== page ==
Tue | Jun 15, 2021

Listen to your children, says Scott-Shaw

Published:Thursday | June 7, 2012 | 12:00 AM
The 19 parents who participated in the the Parents for Change programme for parents of students enrolled in the Alternative Secondary Transition, Education Programme show off their certificates of achievement at their graduation at the Revival All-Age School, Sheffield, Westmoreland, last week Thursday. - Photo by Barrington Fleming


EUNICE SCOTT-SHAW, the regional director of the Child Development Agency, has said the Alternative Secondary Transition Education Programme (ASTEP) is the State's response to the chronic lack of parenting skills and general neglect of the needs of children.

Scott-Shaw, who was addressing last week Thursday's Parent for Change programme graduation ceremony said a strong child/parent relationship, which includes partnership with the school environment, would nullify the need for ASTEP.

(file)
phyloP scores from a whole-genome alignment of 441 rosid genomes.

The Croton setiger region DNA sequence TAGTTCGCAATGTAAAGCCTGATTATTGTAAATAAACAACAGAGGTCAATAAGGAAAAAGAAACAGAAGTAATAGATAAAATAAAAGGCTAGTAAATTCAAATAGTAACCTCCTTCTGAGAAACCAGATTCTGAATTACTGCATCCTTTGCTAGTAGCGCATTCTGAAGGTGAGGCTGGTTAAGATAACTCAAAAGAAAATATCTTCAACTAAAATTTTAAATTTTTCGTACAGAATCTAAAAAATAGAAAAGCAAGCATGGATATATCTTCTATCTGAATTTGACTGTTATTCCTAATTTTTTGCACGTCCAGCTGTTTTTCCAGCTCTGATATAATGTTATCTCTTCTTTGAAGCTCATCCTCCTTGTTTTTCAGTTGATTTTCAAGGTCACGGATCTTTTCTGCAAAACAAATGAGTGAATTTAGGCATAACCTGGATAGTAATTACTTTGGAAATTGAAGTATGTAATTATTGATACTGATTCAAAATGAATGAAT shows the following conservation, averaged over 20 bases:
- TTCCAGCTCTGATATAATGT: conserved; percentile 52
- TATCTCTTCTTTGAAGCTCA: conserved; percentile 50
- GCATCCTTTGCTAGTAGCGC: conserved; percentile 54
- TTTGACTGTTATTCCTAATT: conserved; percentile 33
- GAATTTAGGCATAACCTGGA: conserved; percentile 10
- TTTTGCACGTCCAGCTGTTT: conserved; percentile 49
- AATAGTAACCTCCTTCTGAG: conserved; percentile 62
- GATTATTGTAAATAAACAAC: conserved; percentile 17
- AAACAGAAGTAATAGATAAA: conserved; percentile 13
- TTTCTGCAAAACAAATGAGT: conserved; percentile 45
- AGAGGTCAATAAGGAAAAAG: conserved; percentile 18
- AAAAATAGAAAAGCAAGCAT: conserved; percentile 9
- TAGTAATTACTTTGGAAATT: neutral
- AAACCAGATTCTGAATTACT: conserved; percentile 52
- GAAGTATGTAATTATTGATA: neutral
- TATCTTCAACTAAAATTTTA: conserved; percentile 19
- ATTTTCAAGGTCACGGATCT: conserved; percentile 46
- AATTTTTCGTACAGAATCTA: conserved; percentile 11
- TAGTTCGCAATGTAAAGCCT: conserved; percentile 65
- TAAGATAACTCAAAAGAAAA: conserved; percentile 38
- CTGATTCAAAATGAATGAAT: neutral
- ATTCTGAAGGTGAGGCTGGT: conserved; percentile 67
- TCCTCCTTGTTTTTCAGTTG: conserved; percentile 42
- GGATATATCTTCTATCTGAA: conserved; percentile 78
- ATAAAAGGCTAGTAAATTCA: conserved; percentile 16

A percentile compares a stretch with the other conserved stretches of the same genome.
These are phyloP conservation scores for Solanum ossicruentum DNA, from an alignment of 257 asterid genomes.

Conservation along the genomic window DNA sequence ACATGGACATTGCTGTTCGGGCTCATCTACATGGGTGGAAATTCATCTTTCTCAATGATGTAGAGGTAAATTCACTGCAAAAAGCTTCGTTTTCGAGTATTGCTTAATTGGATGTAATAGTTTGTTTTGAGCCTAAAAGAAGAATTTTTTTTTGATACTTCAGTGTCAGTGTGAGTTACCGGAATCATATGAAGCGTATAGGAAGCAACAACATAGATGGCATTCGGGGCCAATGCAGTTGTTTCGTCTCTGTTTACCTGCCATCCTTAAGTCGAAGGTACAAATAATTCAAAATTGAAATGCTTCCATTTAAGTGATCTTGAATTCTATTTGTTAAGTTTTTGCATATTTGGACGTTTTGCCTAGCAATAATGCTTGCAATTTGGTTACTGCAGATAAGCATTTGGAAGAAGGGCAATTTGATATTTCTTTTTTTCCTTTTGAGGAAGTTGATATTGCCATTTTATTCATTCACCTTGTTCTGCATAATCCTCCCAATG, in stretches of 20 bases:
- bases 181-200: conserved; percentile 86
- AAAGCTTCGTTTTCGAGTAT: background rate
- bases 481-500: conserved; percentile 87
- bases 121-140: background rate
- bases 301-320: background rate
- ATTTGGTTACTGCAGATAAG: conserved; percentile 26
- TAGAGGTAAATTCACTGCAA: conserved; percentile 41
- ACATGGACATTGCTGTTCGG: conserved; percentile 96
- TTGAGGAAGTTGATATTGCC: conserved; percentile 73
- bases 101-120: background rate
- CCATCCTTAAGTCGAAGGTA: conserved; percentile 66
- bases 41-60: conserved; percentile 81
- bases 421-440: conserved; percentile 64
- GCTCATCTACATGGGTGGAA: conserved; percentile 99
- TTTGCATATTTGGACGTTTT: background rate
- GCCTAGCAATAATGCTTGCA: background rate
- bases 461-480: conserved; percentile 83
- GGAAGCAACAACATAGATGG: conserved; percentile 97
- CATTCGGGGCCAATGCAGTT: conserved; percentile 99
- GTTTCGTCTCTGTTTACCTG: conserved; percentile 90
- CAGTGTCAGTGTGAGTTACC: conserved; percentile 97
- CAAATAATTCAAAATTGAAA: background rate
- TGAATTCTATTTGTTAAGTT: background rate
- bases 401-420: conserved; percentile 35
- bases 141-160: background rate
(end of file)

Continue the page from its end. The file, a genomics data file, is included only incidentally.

Build valued relationships

The ceremony was for 19 parents who participated in a 20-hour session for parents of students involved in the ASTEP at Revival All-Age, Little London Primary and Broughton Primary schools, all in Westmoreland.

"You need to build relationships with your children. They are intelligent, talk to them more and beat less," said Scott-Shaw. "When you beat them for everything, you shut them up; when you talk with them they share more with you. You learn more about their friends, teachers and others impacting their lives. Love them, embrace them, share with them."

Turning her attention to a spike in the incidents of child sexual and physical abuse, Scott-Shaw said the frequency of reported cases should be reason enough for parents to raise the red flag and move to curtail these debilitating acts.

"Mothers, for God's sake; everything your daughter tells you believe it, until you can prove that it is not true. The general thought is innocent until proven guilty, but now it has to be that the accused are guilty until proven innocent in this case," declared Scott-Shaw. "Many times I cry with children because there was no father and many times mothers knew what was happening to the children and did nothing about it."

Twenty-five students from the Revival All-Age, Broughton Primary and Little London Primary are enrolled in the two-year programme at the Revival All-Age School ASTEP centre.

ASTEP was created for children who have completed their years in primary school without being certified literate by achieving mastery in the Grade Four Literacy Test and have been barred from sitting the Grade Six Achievement Test.